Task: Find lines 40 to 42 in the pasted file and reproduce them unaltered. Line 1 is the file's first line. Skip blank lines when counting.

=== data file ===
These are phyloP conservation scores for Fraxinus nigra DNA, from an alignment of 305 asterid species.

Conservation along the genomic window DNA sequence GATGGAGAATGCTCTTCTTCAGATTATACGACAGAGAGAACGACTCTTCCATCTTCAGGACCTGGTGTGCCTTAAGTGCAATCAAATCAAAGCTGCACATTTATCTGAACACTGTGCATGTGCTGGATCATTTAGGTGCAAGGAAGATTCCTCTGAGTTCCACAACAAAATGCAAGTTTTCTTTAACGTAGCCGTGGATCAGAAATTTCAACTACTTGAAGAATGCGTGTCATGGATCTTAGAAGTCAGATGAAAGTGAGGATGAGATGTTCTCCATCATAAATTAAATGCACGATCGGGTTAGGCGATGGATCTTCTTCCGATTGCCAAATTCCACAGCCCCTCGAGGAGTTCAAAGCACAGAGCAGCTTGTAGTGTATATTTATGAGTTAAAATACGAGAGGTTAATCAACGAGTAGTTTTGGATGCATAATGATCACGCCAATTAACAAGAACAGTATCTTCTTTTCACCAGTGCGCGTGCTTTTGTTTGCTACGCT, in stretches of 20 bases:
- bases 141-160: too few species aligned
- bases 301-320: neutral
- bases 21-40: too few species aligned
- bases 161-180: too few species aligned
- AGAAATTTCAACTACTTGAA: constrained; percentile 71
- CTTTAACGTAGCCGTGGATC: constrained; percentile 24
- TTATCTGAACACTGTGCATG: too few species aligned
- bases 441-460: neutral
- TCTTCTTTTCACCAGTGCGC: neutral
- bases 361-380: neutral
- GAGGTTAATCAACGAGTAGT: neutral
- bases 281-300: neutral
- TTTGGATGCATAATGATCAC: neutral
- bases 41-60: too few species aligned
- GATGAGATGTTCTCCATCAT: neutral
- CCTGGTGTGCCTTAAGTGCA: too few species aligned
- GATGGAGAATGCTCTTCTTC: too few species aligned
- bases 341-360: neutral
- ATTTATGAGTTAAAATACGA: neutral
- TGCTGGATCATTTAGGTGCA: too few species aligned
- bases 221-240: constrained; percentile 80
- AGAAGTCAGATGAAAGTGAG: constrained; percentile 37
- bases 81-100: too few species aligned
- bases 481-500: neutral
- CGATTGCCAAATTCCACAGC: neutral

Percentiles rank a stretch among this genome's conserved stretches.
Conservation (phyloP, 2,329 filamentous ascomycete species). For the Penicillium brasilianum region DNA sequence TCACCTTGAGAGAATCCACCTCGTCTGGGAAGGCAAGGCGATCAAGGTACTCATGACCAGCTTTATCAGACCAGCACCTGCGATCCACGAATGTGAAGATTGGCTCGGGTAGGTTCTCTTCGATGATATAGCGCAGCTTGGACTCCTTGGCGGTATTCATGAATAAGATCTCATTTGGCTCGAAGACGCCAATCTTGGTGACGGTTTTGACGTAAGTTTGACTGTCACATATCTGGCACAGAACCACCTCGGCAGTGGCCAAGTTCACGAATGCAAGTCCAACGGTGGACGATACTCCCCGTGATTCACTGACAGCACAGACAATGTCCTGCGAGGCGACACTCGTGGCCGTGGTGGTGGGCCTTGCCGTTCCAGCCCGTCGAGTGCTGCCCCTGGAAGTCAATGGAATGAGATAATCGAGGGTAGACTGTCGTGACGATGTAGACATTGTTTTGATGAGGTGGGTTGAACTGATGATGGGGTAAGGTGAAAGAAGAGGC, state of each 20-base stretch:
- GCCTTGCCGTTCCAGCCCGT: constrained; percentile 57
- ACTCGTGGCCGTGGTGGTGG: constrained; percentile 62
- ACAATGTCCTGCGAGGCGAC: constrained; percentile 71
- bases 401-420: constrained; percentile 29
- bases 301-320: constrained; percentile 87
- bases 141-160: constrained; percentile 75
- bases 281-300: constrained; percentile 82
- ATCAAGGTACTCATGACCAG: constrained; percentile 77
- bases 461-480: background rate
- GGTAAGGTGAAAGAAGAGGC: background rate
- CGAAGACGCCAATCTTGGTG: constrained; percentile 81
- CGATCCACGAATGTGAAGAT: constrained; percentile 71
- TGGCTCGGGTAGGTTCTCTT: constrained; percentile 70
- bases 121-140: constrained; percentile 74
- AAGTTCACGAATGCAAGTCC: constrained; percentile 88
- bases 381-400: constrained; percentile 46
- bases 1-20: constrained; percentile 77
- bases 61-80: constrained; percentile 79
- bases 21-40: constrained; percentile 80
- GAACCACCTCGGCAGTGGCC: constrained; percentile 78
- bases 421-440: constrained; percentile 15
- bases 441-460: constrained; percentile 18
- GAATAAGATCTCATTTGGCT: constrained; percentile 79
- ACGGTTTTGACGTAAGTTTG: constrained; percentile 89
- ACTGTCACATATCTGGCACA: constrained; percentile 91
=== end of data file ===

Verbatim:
- CGAAGACGCCAATCTTGGTG: constrained; percentile 81
- CGATCCACGAATGTGAAGAT: constrained; percentile 71
- TGGCTCGGGTAGGTTCTCTT: constrained; percentile 70